U.S. Supreme Court Rules on County of Maui Litigation

On April 23, 2020 the U.S. Supreme Court issued an opinion in County of Maui v Hawaii Wildlife Fund. This is one of the most significant Clean Water Act (CWA) cases to reach the Court in the last decade and, could have significant implications for the water and wastewater community.

The case presented the Court with a key jurisdictional issue: whether the CWA’s National Pollutant Discharge Elimination System (NPDES) permitting requirements apply to discharges from point sources that enter groundwater before reaching navigable waters. In a 6-3 ruling, the Supreme Court held that discharges to groundwater that ultimately end up in surface waters will require an NPDES permit if the discharge to groundwater is the “functional equivalent” of a direct discharge to a surface water. The Court identified time and distance as the primary factors for determining whether a discharge meets this test, but also listed a number of other factors that would be used to make that determination.

Many fear that this ruling represents a win for potential plaintiffs looking to sue water and wastewater agencies. While more limited than the 9th Circuit’s “fairly traceable” standard, the “functional equivalent” standard is still nebulous and means plaintiffs groups will be able to allege that a discharge to groundwater from an infiltration basin, irrigation channel, green infrastructure or leaky pipe is the functional equivalent to a direct discharge.

CASA has been tracking this case since 2014 when the District Court held that a release of pollutants into groundwater that migrates to hydrologically connected navigable waters violates the CWA, otherwise known as the “conduit theory” of liability. The case was then appealed to the 9th Circuit where CASA joined an amicus brief highlighting why the ruling could significantly increase potential liability for local agencies under the CWA as well as the ramifications and unintended consequences of applying such a theory to local water and wastewater utilities across the nation.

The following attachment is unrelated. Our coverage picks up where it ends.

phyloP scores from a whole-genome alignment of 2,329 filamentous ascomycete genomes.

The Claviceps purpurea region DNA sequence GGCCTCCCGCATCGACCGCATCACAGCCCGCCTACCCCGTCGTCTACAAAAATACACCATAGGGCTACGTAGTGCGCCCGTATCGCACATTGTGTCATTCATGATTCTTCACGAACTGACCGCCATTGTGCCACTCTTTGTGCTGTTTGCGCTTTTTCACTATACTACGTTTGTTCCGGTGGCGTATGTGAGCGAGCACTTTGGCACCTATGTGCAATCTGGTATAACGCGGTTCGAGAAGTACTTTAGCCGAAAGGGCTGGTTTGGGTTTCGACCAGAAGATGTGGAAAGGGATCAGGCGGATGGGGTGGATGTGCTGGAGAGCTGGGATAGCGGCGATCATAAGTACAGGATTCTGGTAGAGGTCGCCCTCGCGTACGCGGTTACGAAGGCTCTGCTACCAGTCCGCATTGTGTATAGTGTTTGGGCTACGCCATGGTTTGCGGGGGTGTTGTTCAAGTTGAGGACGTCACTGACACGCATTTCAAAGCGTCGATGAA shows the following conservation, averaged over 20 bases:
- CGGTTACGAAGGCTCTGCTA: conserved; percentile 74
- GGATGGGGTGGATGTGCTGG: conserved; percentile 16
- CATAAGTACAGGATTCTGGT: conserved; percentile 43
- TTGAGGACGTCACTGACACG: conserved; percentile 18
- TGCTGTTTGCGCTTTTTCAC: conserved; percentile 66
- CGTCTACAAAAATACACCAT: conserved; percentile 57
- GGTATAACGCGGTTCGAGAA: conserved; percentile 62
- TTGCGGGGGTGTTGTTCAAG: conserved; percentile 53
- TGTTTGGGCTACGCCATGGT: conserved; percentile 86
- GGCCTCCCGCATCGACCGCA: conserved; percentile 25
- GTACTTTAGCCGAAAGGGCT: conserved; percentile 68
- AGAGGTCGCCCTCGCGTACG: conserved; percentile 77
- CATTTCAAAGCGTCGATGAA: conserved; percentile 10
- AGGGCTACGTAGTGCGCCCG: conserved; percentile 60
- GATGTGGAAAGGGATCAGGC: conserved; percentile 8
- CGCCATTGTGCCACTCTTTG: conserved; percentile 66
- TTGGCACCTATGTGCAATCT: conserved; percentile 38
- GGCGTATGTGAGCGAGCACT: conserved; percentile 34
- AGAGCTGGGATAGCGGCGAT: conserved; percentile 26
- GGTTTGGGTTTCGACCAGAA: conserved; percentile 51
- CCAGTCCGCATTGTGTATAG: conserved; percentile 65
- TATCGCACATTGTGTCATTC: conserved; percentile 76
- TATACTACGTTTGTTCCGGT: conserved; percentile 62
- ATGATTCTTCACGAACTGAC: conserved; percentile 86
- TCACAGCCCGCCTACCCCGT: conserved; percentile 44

The 9th Circuit the held that the County of Maui’s releases of treated wastewater from injection wells that ultimately reached the Pacific Ocean via groundwater required a NPDES permit because the discharges were “fairly traceable” back to a point source. This was a much broader and more nebulous standard than the conduit theory. The U.S. Supreme Court hen accepted the case and heard oral argument in late 2019. The result was a 6-3 opinion that clearly rejected the broad “fairly traceable” standard of the 9th Circuit but imposes a new “functional equivalent” standard that many fear could be . This standard is now the law of the land, which could at a minimum bring some consistency to how regulators, permittees and courts apply the analysis in various circumstances.

In his dissent, Justice Alito summarized what we might expect to see quite accurately in the coming years: